Prosecutors in the U.S. attorney’s office in Brooklyn are weighing evidence gathered with the Federal Bureau of Investigation to determine whether employees of the bank helped facilitate tax evasion or engaged in securities fraud, people familiar with the investigation said. Authorities are also trying to determine whether anyone at the bank engaged in criminal efforts to cover up the alleged conduct once it became more widely known about within the bank.
UBS was recently served with a subpoena from authorities related to the matter, according to people familiar with the case. Prosecutors and FBI agents recently traveled to London to interview potential witnesses, the people said.
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UBS recently hired attorney John F. Savarese, [bio here] a partner at Wachtell, Lipton, Rosen & Katz, to conduct an internal investigation, according to the people familiar with the case. Such probes can cost banks millions of dollars in legal fees. Mr. Savarese didn’t respond to requests for comment.
The alleged practices under scrutiny at UBS hark back to an old-fashioned type of tax evasion. At issue is the marketing of bearer securities as an investment to American clients, a financial tool whose use U.S. authorities largely ended because of its potential for abuse. Bearer securities were once popular because they were preferable to bulk cash payments, but a 1982 law imposed a variety of sanctions and tax penalties that made it very difficult to use or deposit such a certificate at a U.S. bank.
Traditionally, bearer securities were issued in one of two ways. Bearer bonds, also known as coupon bonds, can be issued by banks as debt certificates in large denominations, sometimes millions of dollars each, that can be redeemed at certain banks by whoever possesses them. Some banks and other companies issue bearer shares, an equity share in a company, which is similarly owned by whoever holds it. Companies issuing bearer securities typically don’t register the securities’ owners or track transfers of ownership.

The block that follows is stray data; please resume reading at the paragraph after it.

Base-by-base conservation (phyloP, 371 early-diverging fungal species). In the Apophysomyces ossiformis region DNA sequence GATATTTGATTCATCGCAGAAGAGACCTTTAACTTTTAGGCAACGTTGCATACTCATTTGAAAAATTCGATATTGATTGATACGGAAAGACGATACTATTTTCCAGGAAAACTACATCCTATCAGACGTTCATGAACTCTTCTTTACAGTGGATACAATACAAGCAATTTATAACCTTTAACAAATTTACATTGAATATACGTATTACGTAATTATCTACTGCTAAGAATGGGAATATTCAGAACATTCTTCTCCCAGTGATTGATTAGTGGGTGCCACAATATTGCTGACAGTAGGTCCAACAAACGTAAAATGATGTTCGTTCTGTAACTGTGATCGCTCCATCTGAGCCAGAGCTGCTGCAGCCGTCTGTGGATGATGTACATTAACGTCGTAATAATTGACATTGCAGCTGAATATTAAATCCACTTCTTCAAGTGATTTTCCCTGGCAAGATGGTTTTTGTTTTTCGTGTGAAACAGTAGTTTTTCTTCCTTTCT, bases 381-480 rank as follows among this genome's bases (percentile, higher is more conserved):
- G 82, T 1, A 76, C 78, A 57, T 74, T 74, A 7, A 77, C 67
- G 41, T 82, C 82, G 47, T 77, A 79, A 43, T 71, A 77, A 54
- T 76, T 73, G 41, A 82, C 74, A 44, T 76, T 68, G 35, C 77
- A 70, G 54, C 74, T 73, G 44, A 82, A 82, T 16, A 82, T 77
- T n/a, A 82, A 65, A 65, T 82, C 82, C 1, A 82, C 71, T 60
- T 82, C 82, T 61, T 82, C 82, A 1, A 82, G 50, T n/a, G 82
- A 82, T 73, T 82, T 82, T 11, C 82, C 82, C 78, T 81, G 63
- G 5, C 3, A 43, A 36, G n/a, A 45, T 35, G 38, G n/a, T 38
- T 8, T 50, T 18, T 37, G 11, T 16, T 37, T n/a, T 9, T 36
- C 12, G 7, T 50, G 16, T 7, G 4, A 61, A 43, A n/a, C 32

Bearer securities can be a risky investment, because they are easily transferable and nearly anonymous, which means they can be stolen and cashed. For that reason, they have been used to cheat on taxes. By keeping an interest-bearing account or document with no ownership trail, and no forms filed to the IRS, the holder of such a certificate can hide assets and income from tax authorities. Today, bearer bonds can also be maintained strictly as an electronic account, generating a set rate of interest.
It isn’t clear when the alleged conduct in the UBS matter is purported to have begun. Investigators believe some potential misdeeds occurred after the expiration of bank’s 2009 agreement with the Justice Department, which resolved its previous tax-evasion case and put off any related prosecution as long as the bank didn’t get into additional trouble in the following 18 months. The people familiar with the current probe said authorities don’t believe the new issues constitute a violation of the terms of that settlement.
UBS’s woes stem from more than simply potentially marketing such investments to American clients or managing them, according to people familiar with the investigation. At one point, these people said, bank employees allegedly discussed how to deal with the potential legal problems of such transactions, and how they might hide them from authorities. For that reason, investigators are trying to determine the exact nature of those alleged discussions and whether they amounted to a criminal effort to conceal what had allegedly already been done.Long-time readers of this blog know what I think of Swiss banks. Not all of them, but some of them (UBS easily fits in the category). UBS may be said to give Swiss banks a bad name. There is probably some truth in that. But, like all hyperbole, it is ... , well, hyperbole.